As an application developer, I work with sensitive and secure information all the time that require us to use master passwords to access the information. At the point that I need to know the password when working with a client I’ll sometimes ask jokingly “What’s the name of your dog?” “Why?” they’ll ask back. “…because I need to know your password.” Often it is the name of their dog, cat, or child. Why? Because it’s easy to remember. The problem is that it is not secure. The fact is that most people have a very difficult time remembering lots of potentially random information like passwords.
You are at risk to losing money in your bank account, getting charged for things you didn’t purchase, or at minimum spending a lot of valuable time restoring your accounts and identity back to normal. Here are a few simple things you can do to protect yourself categorized by the type of protection provided.
1. Consider everything you post on the internet as public information. This includes e-mails, Facebook photos, etc. If you don’t want anyone knowing about it, then you’re better off not doing it on the internet. If you post your maiden name, your birth date, place of birth, etc., on Facebook or other social media sites then they are not good security questions to use for secret for your bank account or credit card.
2. Be careful about announcing your whereabouts on Twitter or Facebook. For example, bragging about your vacation in Florida could be a tip off that no one is home and make burglary more likely.
3. Get a Macintosh. You can spend less time worrying about viruses and things that just complicate your life.
4. Use OpenDNS. This will protect you from phishing attempts and it does so unobtrusively and reliably for free.
First…laugh about passwords with this comedic routine from Don Friesen…
5. Choose strong passwords that are not easy to guess. Do not use the name of your pet or kid. Choose passwords that are at least 8 characters long and contain somewhat random numbers, letters, and special symbols. This prevents people or applications designed to crack your password from guessing it.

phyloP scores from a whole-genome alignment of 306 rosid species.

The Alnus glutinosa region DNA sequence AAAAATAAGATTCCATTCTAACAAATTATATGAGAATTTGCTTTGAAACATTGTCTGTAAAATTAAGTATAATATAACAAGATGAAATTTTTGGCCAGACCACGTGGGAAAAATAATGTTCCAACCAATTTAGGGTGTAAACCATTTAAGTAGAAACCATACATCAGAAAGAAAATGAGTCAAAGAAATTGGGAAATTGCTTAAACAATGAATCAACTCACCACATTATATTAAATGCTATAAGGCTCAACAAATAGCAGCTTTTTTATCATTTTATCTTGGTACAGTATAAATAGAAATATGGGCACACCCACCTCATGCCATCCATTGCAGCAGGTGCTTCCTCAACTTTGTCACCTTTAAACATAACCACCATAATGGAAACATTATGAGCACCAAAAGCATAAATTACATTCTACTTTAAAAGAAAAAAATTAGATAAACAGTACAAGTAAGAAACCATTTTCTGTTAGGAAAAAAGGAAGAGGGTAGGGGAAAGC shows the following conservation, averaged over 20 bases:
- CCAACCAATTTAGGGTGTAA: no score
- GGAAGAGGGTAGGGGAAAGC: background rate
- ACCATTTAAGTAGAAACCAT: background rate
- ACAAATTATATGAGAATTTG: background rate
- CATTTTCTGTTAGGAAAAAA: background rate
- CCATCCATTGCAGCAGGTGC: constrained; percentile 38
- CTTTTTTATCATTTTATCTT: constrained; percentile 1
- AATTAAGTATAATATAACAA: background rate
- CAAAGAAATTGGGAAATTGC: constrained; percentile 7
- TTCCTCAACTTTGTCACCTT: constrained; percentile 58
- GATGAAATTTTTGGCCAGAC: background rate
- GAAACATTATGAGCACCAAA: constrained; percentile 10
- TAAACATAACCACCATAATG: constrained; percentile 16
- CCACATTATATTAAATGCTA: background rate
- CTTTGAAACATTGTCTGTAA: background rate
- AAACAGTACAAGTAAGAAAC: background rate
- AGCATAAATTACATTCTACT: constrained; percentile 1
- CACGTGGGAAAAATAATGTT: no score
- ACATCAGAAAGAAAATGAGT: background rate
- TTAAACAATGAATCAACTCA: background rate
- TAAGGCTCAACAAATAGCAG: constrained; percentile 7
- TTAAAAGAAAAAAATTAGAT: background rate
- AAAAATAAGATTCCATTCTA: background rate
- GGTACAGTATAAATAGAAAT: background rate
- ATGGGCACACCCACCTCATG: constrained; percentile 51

6. Choose different passwords for each site you access and especially banking or credit card sites.
7. Password protect your computer, iPhone, and iPad. If someone finds your mobile phone and gets access to your email account, they can get access to your bank account, credit card information, etc. by simply going to a web site and requesting a password change which will come to them via email shortly.
8. Minimize the amount of passwords you save for auto entry on your computer in your internet browser, etc.
9. Do NOT email password information or store passwords in word processing or text documents on your computer.
10. CHANGE passwords every 6 months to 1 year.
11. Be careful when using public Wi-Fi networks to access bank information. Starbuck’s, Caribou, Dunn Brothers, and Panera are not the safest places to do your banking.
12. Make sure your home Wi-Fi network is password protected. This is set up on your router and instructions differ for each kind of device like Lynksys, Netgear, or the Apple Time Capsule.
I know you’re saying “I can’t remember all that information! What can I do?” Don’t write passwords on post it notes and stick onto your monitor. Use an application that has one secure master password you can remember to store your other passwords in an encrypted format. You have a couple of options to do this:
- 1Password – This application is designed specifically to solve the password problem for you. It has mobile applications and web browser plug-ins to make it easy to manage your passwords effectively while keeping them secure under one master password that you can memorize
- fmIgnite – Our flagship business management software, has a suite of features to assist you with storing private information securely and tracking password information. In the Contacts module, the “Private” tab has places for you to store multiple account login names and passwords for
a particular web site or application, password restoration questions and answers, social security numbers, credit card numbers, medical records, and other sensitive information. In addition, fmIgnite will generate strong random passwords for you and tell you the relative strength of any passwords you enter. You can easily copy and paste the passwords to the appropriates sites to log into them. Passwords stored in fmIgnite are protected by your master fmIgnite password and the fact that the database itself is not physically accessible when hosted on the internet.
Here are some additional helpful fraud and identity theft information sources:
- Identity Theft Resource Center http://www.idtheftcenter.org/
- Privacy Rights Clearinghouse https://www.privacyrights.org/data-breaches
- Social Security Administration http://www.ssa.gov/
- US Department of Justice – Identity Theft and Fraud http://www.justice.gov/criminal/fraud/websites/idtheft.html
- US Postal Inspection Service https://postalinspectors.uspis.gov/
Report Identity Theft to one of these companies:
- Equifax: 1-800-525-6285; P.O. Box 740241, Atlanta, GA 30374-0241 http://www.equifax.com
- Experian: 1-888-EXPERIAN (397-3742); P.O. Box 9532, Allen, TX 75013 http://www.experian.com
- TransUnion: 1-800-680-7289; Fraud Victim Assistance Division, P.O. Box 6790, Fullerton, CA 92834-6790 http://www.transunion.com